This is day 2 in a series on hospitality. You can find the others days of the series here!
We take a radical position when we insist that it all does matter. Life is holy ground.
Every Sunday at my church, we start our service by confessing that ‘we have not loved our neighbors as ourselves’. Every single Sunday I can think of specific instances in my own life where this confession nails me to the wall. And my worst grievances are against the very ones I love the most.
Perhaps part of the reason we so mistreat our neighbor is our failure to recognize who he is.
We keep our hearts and our doors locked up tight because we have failed to see the image of God in the eyes of the stranger or even in the eyes of our own children, for that matter.
We march through life using people for gain, trampling on their hearts, or worse yet, ignoring them altogether.
We have forgotten that this is life and death.
These relationships where we live our lives are holy ground. And it matters immensely how I tread on this soil.
When we are in the presence of others, we are in the presence of Christ himself.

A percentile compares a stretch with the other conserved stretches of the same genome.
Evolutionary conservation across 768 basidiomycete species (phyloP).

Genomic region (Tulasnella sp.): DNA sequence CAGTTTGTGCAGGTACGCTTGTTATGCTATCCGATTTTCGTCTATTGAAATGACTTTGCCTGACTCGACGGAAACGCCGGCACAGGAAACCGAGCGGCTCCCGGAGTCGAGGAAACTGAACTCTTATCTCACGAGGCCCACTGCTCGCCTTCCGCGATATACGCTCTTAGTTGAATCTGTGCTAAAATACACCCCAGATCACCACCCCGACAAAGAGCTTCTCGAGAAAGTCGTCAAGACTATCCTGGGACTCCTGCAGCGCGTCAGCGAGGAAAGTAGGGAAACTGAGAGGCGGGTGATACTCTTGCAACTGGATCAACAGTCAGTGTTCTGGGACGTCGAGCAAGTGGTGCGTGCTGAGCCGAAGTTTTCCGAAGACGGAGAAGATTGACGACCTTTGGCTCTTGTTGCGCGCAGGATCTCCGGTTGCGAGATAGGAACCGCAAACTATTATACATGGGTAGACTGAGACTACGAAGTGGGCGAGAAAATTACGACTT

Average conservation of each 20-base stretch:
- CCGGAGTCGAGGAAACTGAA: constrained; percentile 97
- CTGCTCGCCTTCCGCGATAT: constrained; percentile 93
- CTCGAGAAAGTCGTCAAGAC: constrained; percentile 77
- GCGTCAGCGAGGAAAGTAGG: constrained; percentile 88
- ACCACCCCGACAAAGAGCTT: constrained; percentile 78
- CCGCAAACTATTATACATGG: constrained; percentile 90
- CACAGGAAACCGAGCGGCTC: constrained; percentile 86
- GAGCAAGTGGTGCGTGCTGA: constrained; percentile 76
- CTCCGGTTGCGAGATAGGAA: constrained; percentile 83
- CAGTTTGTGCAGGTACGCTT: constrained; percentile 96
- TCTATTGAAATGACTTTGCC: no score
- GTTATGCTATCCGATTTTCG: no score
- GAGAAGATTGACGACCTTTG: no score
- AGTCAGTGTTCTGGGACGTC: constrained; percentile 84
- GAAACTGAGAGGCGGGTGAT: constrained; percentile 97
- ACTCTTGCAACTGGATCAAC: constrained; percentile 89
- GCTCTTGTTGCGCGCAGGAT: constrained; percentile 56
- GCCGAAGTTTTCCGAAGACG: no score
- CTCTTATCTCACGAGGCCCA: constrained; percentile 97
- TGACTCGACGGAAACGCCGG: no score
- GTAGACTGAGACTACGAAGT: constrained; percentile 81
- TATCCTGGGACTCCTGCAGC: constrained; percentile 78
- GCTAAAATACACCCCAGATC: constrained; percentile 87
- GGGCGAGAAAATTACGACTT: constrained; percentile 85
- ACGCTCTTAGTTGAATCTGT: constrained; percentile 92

True hospitality sees the neighbor without all the distinctions. He is not white or black, gay or straight, rich or poor. He is the image bearer of God and we must honor him with all the love and respect with which we would honor the very presence of Christ in our midst.
He is holy ground and if we will open ourselves to him, we will never be the same—–because true hospitality is transforming.
It is not political correctness.
It is not social grace.
And it is most certainly not tolerance.
It is an openness to know and love our neighbor that can only come from Love incarnate—-from the One who so wanted to know us that He crawled into our skin and became a man.
The one who so loved us that He drug Himself, half-dead to a cross to die for us.
His hospitality toward us wasn’t an afterthought or a means to impress others.
His hospitality was dangerous. Holy ground always is.
But He came right into our Hell and broke down every barrier to get to us.
He gave no thought to what it would cost Him.
Yet, we spend our entire lives building those walls back in a desperate effort to protect ourselves, to hide our secret sins, and to guard ourselves from heartache.
May He tear it all down and expose us and make us vulnerable.
May He jar us awake from our selfish slumber so that we learn to see His children through His eyes and may He forgive us for every time we fail.
And tomorrow, when we meet our neighbor, may we see him with the fresh eyes of wonder and treat Him with honor—not for who he is but for whose he is.
“We catch a glimpse of each other, we sense the smell of God, and although we rush away from the holiest of moments, we are utterly changed. Life slams us into God…..and we realize that behind all the ordinary stuff there is something more dazzling and real than we can understand. Life is holy ground.”
quotes from Radical Hospitality.